Farm bill negotiators said Thursday they reached an “agreement in principle,” offering hope of breaking a months-long impasse over commodity and food-stamp policy that would pave the way for Congress to send legislation to President Donald Trump before the end of the year.
Details of the compromise weren’t immediately released. The four leading farm bill negotiators in the House and Senate said in a statement Thursday morning that they’re still waiting on cost estimates from the Congressional Budget Office and also working to finalize language.
They cautioned that “we still have more work to do” but said they are “committed to delivering a new farm bill to America as quickly as possible.” The most recent farm bill, passed in 2014, expired Oct. 1.
Timing is critical. Before the sweeping agriculture and nutrition bill can become law, a conference report needs to be finalized, and Congress must pass the measure in both chambers before the end of the year. If not, the legislative process will start anew when the next Congress is seated in January.
The so-called Big Four Agriculture lawmakers had been at loggerheads since August in their effort to reconcile the partisan House farm bill, H.R. 2 (115), which passed with only Republican votes, with the bipartisan Senate measure, S. 3042 (115).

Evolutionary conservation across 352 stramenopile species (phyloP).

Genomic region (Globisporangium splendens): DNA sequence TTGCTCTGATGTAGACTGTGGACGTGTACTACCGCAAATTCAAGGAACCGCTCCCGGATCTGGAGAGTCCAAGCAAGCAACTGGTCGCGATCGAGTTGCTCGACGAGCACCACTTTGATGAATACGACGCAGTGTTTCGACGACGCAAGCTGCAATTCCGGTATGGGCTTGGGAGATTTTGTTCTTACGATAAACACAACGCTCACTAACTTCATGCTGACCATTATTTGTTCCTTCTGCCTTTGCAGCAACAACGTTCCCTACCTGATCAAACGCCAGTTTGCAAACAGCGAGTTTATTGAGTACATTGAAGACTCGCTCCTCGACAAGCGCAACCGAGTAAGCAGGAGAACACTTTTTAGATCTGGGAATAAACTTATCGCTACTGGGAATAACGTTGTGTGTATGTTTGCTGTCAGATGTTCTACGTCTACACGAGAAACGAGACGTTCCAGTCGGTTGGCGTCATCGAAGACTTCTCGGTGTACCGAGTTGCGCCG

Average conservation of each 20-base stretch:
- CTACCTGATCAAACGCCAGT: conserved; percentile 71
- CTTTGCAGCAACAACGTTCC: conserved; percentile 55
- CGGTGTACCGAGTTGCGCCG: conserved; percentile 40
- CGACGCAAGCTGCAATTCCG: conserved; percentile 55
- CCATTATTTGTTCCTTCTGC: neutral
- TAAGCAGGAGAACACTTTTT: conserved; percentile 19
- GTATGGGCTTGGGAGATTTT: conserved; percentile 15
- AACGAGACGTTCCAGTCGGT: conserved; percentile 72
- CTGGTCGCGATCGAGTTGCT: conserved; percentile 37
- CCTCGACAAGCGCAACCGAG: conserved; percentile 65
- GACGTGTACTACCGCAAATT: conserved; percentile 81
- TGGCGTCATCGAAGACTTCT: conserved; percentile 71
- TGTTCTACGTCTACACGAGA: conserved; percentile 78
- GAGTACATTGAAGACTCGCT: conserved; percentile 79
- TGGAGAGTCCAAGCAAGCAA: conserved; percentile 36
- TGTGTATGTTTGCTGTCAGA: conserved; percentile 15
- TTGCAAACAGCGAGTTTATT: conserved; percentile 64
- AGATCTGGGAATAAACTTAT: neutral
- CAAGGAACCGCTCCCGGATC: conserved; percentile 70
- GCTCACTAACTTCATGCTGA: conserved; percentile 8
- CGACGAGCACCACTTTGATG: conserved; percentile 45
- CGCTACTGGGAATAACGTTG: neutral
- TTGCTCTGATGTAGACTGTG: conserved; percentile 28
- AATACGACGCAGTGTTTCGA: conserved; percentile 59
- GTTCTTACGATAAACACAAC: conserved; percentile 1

The deal is not expected to include stricter work requirements for millions of food-stamp recipients — an outcome that would reject a controversial provision from the House bill that motivated Democrats to oppose the House measure. The House Republican proposal, which Trump has backed, made the nutrition title the highest-profile policy disagreement between the two chambers during negotiations.
Adding stricter work requirements to food stamps, now known as the Supplemental Nutrition Assistance Program, has always been considered politically unworkable in the Senate, where lawmakers easily passed a bill that would not make any changes to existing food-stamp work requirements.
Senate Agriculture Committee leaders have pointed to the Senate bill’s bipartisan support — it passed in June by a margin of 86-11, whereas the House bill was cleared by just two votes — to argue against the House Republican proposal.
Proposed changes to conservation programs also created a roadblock during talks. The House bill proposed deep cuts to the bill’s conservation title, and also would eliminate a major working-lands program. Negotiators have kept a tight lid on how the compromise addresses food stamp and conservation policy disagreements, as well as points of divergence on farm subsidies.
An agreement was further delayed this week when a fight over forestry management popped up following the devastating California wildfires. Agriculture Secretary Sonny Perdue and Interior Secretary Ryan Zinke made a public push to exempt practices like forest thinning from extensive environmental reviews. That’s similar to what the House bill had proposed, but the Senate did not back that approach.
Senate Democrats and green groups opposed granting broader forestry management authority to USDA and the U.S. Forest Service, arguing that the omnibus spending bill that passed earlier this year already included some of the tools they cited as critical to fighting wildfires.
House and Senate leaders had to settle disagreement with the Trump administration over forestry to clear the way for a farm bill compromise. It was not clear whether the matter was resolved through the farm bill’s forestry title or whether it would be addressed through standalone legislation.
Politico contributed to this article.Tags: Farm Bill